Canadian and Foreign Climate Litigation Survey


Canadian and Foreign Climate Litigation Survey

Canadian courts are hearing climate litigation across various legal areas. Foreign courts have already confronted several similar cases. Canada’s courts (like its governments) have been relative laggards on climate positive decisions. This lukewarm record is likely to change, as climate change’s negative impacts intensify. Further future litigation will respond to try to accelerate government climate mitigation and adaptation efforts.

Recently, foreign courts have compelled government climate action and many more plaintiffs continue to seek greater government and corporate climate accountability. The Dutch Supreme Court held that national greenhouse gas (“GHG”) reduction target, and results toward achieving that target, were insufficient to meet both international obligations and the scientifically backed reduction levels (Canada’s current 2030 target similarly fails to meet these levels). That failure violated constitutionally protected rights to life and private and family life under European law (Canada’s Charter section 7 rights are similar). The Irish Supreme Court held that its national climate mitigation plan was insufficiently specific on short term climate goals to reach Ireland’s 2050 goals and quashed the plan. The Court of Appeal for England and Wales, rejected an environmental assessment approval of a third runway at Heathrow Airport, due to the failure to consider international obligations under the Paris Agreement of 2015 and the precautionary principle required by other international treaties. Courts in Australia and South Africa have also rejected environmental approvals of new coal projects, where climate change was not adequately considered by decision-makers.

Canadian climate litigation is equally diverse. The Supreme Court of Canada has reserved judgment on appeals of several carbon pricing references, on whether the federal legislation is onside of constitutional division of powers. Lower appellate courts have split on this question, with Saskatchewan’s and Ontario’s courts upholding the current legislation and Alberta’s reaching the opposite conclusion. A recent Ontario Superior Court decision also found legislation imposing mandatory stickers at gas pumps, negatively discussing carbon pricing, violates Charter expression rights.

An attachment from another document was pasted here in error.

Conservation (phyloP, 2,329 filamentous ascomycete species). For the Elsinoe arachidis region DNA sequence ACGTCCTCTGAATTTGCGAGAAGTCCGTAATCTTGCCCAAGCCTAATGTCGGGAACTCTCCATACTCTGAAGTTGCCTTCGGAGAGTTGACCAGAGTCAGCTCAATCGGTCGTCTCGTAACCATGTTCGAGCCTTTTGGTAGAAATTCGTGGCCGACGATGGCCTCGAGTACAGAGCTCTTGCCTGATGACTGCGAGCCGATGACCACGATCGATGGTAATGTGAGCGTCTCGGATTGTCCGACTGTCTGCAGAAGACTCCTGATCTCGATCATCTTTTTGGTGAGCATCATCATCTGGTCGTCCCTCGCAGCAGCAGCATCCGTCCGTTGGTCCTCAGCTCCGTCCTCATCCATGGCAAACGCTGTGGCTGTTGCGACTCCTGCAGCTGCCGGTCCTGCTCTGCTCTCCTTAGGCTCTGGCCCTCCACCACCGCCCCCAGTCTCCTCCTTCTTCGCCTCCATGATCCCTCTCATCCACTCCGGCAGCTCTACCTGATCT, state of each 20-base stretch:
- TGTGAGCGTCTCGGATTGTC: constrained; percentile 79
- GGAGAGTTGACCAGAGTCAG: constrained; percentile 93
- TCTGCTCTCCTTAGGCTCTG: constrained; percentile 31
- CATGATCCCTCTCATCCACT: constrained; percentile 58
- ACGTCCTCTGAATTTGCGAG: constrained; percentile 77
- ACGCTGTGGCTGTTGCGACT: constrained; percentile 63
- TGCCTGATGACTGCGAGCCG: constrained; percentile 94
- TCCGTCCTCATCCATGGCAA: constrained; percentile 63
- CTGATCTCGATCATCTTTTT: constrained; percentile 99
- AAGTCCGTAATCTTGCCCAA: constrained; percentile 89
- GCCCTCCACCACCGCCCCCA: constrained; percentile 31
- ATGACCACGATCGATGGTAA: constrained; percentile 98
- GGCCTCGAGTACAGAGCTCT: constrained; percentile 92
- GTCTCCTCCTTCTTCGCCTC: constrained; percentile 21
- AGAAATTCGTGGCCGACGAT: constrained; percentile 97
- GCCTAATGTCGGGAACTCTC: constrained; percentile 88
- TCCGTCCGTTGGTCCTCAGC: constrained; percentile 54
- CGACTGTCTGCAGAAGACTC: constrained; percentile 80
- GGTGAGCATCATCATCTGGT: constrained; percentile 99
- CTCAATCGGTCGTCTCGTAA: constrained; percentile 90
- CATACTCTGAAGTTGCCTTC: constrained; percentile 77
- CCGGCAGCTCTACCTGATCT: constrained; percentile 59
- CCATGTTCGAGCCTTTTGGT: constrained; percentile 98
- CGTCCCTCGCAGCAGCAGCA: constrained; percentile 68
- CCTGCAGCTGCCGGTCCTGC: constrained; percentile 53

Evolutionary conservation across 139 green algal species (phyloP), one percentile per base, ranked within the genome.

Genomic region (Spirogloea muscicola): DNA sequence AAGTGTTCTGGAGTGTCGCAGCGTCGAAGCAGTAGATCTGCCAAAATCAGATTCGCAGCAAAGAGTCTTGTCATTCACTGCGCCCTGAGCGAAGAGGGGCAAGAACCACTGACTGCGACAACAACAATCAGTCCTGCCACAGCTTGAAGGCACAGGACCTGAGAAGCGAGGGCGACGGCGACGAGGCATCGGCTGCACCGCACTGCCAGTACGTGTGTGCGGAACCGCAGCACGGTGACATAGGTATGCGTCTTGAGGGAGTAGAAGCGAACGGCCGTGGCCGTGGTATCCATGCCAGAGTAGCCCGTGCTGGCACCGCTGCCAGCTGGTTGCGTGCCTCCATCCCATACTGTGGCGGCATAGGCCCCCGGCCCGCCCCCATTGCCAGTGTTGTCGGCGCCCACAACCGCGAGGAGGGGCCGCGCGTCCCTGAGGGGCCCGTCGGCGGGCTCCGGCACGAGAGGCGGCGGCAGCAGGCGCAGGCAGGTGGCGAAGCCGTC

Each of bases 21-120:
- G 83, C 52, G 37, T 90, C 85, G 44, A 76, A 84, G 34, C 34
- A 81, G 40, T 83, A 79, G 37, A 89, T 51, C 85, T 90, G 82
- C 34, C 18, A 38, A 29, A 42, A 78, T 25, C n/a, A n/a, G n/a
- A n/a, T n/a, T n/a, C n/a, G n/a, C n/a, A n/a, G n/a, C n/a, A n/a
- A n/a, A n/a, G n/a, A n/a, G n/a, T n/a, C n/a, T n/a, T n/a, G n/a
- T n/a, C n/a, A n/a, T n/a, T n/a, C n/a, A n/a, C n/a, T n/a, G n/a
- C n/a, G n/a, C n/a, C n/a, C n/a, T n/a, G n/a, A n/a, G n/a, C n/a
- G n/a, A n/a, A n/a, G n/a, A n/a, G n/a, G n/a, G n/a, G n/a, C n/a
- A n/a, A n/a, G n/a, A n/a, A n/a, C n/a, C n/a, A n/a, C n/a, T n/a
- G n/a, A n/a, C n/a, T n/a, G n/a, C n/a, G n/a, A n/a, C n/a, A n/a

Other cases also seek to use Charter rights, with limited success so far. The Federal Court recently found that several youths’ claims, that Canada’s collective actions and inaction on climate change violate Charter sections 7 (life, liberty, and security of the person) and 15 (equality) rights, were non-justiciable as the government conduct impugned and remedies sought were too broad and imprecise, thus encroaching on Canada’s general policy-making functions. These echo past Canadian climate litigation decisions finding that the federal government’s failure to adhere with Kyoto Protocol compliance legislation and subsequent withdrawal from the Protocol were similarly non-justiciable. A recent Quebec Superior Court decision found a similar claim, which only challenged Canada’s insufficient national climate targets (like the Dutch approach), was justiciable, at least for the purposes of a class action certification. That Court, however, did not ultimately certify that action for procedural reasons. Another related Charter claim, which impugns the Ontario government’s reversal of its past more ambitious GHG reduction target, is reserved in Ontario, where a Court has previously rejected a challenge to the province’s cancellation of its cap-and-trade carbon mitigation scheme, based on breach of statute. A fourth Charter claim (brought by Indigenous persons) seeks the added relief of legislative modifications to allow the cancellation of high emitting energy projects. Like abroad, individuals have also sought (though unsuccessfully) to use climate arguments in challenges to individual projects, which have both failed to overturn regulatory approval of the controversial Trans Mountain pipeline or excuse protestors of that project from contempt charges.

Undoubtedly, climate litigation is heating up globally and will continue to be a hot button issue also confronting Canadian courts as long as the climate crisis persists. I recommend several resources to keep track of the climate litigation temperature on an ongoing basis.